EspañolHow much is a human life worth? Are the lives of Bill Gates, Nelson Mandela, and Lionel Messi — beyond their contributions to humanity, relevance, or fortunes — worth the same as mine?
Is my life worth the same as that of a common prisoner in China or Azerbaijan? Furthermore, is human life susceptible to economic valuation? Who sets the price?
If we begin from the premise that all human lives are equally valuable — only totalitarian states, such as communist and fascist regimes, argue otherwise — we would have to conclude that the free sale of human organs from living donors is impossible.
Even in countries that are spearheading organ donation and transplantation, supply doesn’t come close to meeting demand. According to the United Network for Organ Sharing (UNOS), the number of patients waitlisted for organs in the United States in 2015 was nearly 123,000 (approximately 70 percent of them awaiting kidneys). Last year saw only about 30,000 donations.
This means five in six people likely have not found a donor.
And in an extreme case, according to the World Health Organization, the figures in Latin America should amount to 40 donors per 1 million patients requiring a transplant, yet it is actually less than four donors per million.
Even in Venezuela and other countries with opt-out policies, this figure isn’t any better, and efficient policies are required for data collection on potential donors and recipients. Moreover, it’s necessary to break cultural taboos surrounding organ donation.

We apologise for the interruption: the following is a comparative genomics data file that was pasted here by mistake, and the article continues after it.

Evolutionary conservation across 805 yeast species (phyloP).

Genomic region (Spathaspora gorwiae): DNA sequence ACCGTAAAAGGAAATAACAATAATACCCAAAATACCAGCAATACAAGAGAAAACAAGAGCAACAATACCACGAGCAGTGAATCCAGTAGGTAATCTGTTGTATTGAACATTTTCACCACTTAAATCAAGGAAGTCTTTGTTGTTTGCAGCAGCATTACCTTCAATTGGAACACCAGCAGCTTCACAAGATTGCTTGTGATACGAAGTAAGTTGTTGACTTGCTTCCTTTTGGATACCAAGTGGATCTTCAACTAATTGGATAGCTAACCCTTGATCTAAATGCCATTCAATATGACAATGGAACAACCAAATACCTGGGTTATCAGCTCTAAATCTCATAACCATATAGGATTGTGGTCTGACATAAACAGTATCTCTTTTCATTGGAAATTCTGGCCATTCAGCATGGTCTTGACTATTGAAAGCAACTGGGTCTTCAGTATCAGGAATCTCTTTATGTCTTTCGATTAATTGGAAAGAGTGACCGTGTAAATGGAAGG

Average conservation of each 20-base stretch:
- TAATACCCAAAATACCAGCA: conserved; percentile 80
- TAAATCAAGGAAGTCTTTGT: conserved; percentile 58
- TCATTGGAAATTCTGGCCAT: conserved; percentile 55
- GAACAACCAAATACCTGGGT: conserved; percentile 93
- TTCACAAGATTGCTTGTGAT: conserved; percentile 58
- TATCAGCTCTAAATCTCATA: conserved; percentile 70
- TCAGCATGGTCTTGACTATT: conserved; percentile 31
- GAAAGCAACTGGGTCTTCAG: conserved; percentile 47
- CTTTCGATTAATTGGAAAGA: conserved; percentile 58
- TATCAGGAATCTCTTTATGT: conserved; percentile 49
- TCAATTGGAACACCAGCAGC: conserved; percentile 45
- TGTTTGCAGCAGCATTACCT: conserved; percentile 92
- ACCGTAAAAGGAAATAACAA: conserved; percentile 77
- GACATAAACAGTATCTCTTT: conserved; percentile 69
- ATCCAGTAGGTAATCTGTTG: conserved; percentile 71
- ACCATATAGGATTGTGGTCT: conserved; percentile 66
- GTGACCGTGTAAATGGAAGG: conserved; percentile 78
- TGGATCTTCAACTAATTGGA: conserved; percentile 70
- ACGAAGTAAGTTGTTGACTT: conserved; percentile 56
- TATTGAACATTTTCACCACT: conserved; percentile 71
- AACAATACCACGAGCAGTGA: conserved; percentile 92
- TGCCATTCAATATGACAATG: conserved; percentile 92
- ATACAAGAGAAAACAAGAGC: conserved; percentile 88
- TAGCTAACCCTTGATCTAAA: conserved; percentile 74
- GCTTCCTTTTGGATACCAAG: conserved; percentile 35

It’s impossible to prevent black markets from emerging when demand so decisively exceeds the supply. Consequently, in a black market, the wealthy will inevitably have an advantage over the poor. Currently, transplant candidates must meet a set of criteria to become a recipient. In the sale of organs, these criteria would be replaced only by a person’s ability to pay.
From a recipient’s perspective, how much would a kidney be worth if he or she were dying? Priceless, no doubt. What about from the donor’s perspective? No sale would ever be voluntary. It would always be motivated, or more likely coerced, by desperate economic circumstances. This makes way for corruption.
For over two decades, the Chinese government have been rumored to trade in organs harvested from prisoners. Obviously, these prisoners have not voluntarily agreed to sell a kidney, part of their liver, or their corneas.
In India, where the organ market has been falsely regulated since 1994, hundreds of wealthy individuals undergo transplant surgery under poor sanitary conditions each year.
Considering one life to be worth more than another based on wealth goes against the Universal Declaration of Human Rights, which states that “all human beings are born free and equal in dignity and rights.” Two of these fundamental rights are the right to life and the right to health.
A market will not exist until supply is brought up to the same level as demand. And without a market, the free sale of organs will continue to be subject to trafficking and privilege.
Current solutions lie in opt-out policies, education, and efficient mechanisms for donation from deceased patients. Meanwhile, science can continue working to develop tailor-made organs, something that will surely one day come.
Pedro García is the Spanish managing editor of the PanAm Post. He is a Venezuelan journalist with over 25 years of experience in local newspapers, radio, television, and online media. Follow @PedroGarciaO.
This debate was facilitated by The PanAm Post.